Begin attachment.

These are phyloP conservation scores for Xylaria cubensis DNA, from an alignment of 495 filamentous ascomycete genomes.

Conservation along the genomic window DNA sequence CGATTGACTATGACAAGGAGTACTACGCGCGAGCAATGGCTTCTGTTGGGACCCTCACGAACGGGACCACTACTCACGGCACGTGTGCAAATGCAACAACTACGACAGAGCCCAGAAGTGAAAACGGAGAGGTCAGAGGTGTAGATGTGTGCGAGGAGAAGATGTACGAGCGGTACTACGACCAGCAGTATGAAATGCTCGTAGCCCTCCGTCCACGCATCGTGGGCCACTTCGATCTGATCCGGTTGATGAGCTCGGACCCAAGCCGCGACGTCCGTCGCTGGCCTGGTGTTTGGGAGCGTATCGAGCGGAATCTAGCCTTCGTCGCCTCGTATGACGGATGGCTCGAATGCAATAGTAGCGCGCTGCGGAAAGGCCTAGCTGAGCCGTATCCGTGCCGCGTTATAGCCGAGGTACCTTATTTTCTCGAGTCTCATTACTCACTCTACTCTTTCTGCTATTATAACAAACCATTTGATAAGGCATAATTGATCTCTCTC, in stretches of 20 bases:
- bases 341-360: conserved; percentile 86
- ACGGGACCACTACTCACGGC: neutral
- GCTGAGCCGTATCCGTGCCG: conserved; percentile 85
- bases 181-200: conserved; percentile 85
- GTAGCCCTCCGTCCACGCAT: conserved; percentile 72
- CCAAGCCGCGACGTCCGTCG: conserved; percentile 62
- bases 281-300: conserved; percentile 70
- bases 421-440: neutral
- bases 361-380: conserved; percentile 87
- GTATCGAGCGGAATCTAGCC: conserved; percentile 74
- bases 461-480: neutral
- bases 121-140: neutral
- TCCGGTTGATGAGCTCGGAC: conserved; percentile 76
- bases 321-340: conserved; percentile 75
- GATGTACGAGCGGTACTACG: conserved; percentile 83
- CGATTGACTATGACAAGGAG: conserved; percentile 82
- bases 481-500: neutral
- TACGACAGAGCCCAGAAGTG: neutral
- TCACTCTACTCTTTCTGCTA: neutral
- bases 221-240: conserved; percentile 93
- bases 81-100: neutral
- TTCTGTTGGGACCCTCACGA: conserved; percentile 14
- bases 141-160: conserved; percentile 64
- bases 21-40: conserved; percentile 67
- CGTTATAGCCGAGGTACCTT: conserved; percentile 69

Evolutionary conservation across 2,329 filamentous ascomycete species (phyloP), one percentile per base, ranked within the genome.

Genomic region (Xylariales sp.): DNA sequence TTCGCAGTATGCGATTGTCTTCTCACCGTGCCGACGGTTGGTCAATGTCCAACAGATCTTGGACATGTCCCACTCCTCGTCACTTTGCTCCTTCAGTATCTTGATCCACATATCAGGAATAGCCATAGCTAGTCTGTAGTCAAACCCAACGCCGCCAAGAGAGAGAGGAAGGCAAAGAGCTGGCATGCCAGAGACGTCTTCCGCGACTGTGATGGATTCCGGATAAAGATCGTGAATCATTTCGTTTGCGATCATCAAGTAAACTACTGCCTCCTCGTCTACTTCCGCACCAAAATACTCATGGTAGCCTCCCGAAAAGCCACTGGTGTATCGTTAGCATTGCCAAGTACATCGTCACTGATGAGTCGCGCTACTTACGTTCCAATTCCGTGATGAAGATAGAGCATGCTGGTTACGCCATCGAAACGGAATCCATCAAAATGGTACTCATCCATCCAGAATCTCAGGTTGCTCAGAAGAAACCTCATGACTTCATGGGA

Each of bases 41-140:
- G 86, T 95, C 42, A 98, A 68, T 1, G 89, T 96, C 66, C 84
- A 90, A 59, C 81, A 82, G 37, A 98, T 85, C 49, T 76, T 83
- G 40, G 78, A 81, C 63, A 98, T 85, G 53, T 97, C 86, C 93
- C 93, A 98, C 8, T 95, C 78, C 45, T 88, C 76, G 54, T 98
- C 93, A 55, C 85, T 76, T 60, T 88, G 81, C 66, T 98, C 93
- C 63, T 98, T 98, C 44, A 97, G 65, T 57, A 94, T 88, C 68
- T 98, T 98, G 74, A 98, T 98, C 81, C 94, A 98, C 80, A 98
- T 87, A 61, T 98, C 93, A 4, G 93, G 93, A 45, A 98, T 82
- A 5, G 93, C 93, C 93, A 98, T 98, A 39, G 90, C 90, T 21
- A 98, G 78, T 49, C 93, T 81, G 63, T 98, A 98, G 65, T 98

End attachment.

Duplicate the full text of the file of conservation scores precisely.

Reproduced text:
These are phyloP conservation scores for Xylaria cubensis DNA, from an alignment of 495 filamentous ascomycete genomes.

Conservation along the genomic window DNA sequence CGATTGACTATGACAAGGAGTACTACGCGCGAGCAATGGCTTCTGTTGGGACCCTCACGAACGGGACCACTACTCACGGCACGTGTGCAAATGCAACAACTACGACAGAGCCCAGAAGTGAAAACGGAGAGGTCAGAGGTGTAGATGTGTGCGAGGAGAAGATGTACGAGCGGTACTACGACCAGCAGTATGAAATGCTCGTAGCCCTCCGTCCACGCATCGTGGGCCACTTCGATCTGATCCGGTTGATGAGCTCGGACCCAAGCCGCGACGTCCGTCGCTGGCCTGGTGTTTGGGAGCGTATCGAGCGGAATCTAGCCTTCGTCGCCTCGTATGACGGATGGCTCGAATGCAATAGTAGCGCGCTGCGGAAAGGCCTAGCTGAGCCGTATCCGTGCCGCGTTATAGCCGAGGTACCTTATTTTCTCGAGTCTCATTACTCACTCTACTCTTTCTGCTATTATAACAAACCATTTGATAAGGCATAATTGATCTCTCTC, in stretches of 20 bases:
- bases 341-360: conserved; percentile 86
- ACGGGACCACTACTCACGGC: neutral
- GCTGAGCCGTATCCGTGCCG: conserved; percentile 85
- bases 181-200: conserved; percentile 85
- GTAGCCCTCCGTCCACGCAT: conserved; percentile 72
- CCAAGCCGCGACGTCCGTCG: conserved; percentile 62
- bases 281-300: conserved; percentile 70
- bases 421-440: neutral
- bases 361-380: conserved; percentile 87
- GTATCGAGCGGAATCTAGCC: conserved; percentile 74
- bases 461-480: neutral
- bases 121-140: neutral
- TCCGGTTGATGAGCTCGGAC: conserved; percentile 76
- bases 321-340: conserved; percentile 75
- GATGTACGAGCGGTACTACG: conserved; percentile 83
- CGATTGACTATGACAAGGAG: conserved; percentile 82
- bases 481-500: neutral
- TACGACAGAGCCCAGAAGTG: neutral
- TCACTCTACTCTTTCTGCTA: neutral
- bases 221-240: conserved; percentile 93
- bases 81-100: neutral
- TTCTGTTGGGACCCTCACGA: conserved; percentile 14
- bases 141-160: conserved; percentile 64
- bases 21-40: conserved; percentile 67
- CGTTATAGCCGAGGTACCTT: conserved; percentile 69

Evolutionary conservation across 2,329 filamentous ascomycete species (phyloP), one percentile per base, ranked within the genome.

Genomic region (Xylariales sp.): DNA sequence TTCGCAGTATGCGATTGTCTTCTCACCGTGCCGACGGTTGGTCAATGTCCAACAGATCTTGGACATGTCCCACTCCTCGTCACTTTGCTCCTTCAGTATCTTGATCCACATATCAGGAATAGCCATAGCTAGTCTGTAGTCAAACCCAACGCCGCCAAGAGAGAGAGGAAGGCAAAGAGCTGGCATGCCAGAGACGTCTTCCGCGACTGTGATGGATTCCGGATAAAGATCGTGAATCATTTCGTTTGCGATCATCAAGTAAACTACTGCCTCCTCGTCTACTTCCGCACCAAAATACTCATGGTAGCCTCCCGAAAAGCCACTGGTGTATCGTTAGCATTGCCAAGTACATCGTCACTGATGAGTCGCGCTACTTACGTTCCAATTCCGTGATGAAGATAGAGCATGCTGGTTACGCCATCGAAACGGAATCCATCAAAATGGTACTCATCCATCCAGAATCTCAGGTTGCTCAGAAGAAACCTCATGACTTCATGGGA

Each of bases 41-140:
- G 86, T 95, C 42, A 98, A 68, T 1, G 89, T 96, C 66, C 84
- A 90, A 59, C 81, A 82, G 37, A 98, T 85, C 49, T 76, T 83
- G 40, G 78, A 81, C 63, A 98, T 85, G 53, T 97, C 86, C 93
- C 93, A 98, C 8, T 95, C 78, C 45, T 88, C 76, G 54, T 98
- C 93, A 55, C 85, T 76, T 60, T 88, G 81, C 66, T 98, C 93
- C 63, T 98, T 98, C 44, A 97, G 65, T 57, A 94, T 88, C 68
- T 98, T 98, G 74, A 98, T 98, C 81, C 94, A 98, C 80, A 98
- T 87, A 61, T 98, C 93, A 4, G 93, G 93, A 45, A 98, T 82
- A 5, G 93, C 93, C 93, A 98, T 98, A 39, G 90, C 90, T 21
- A 98, G 78, T 49, C 93, T 81, G 63, T 98, A 98, G 65, T 98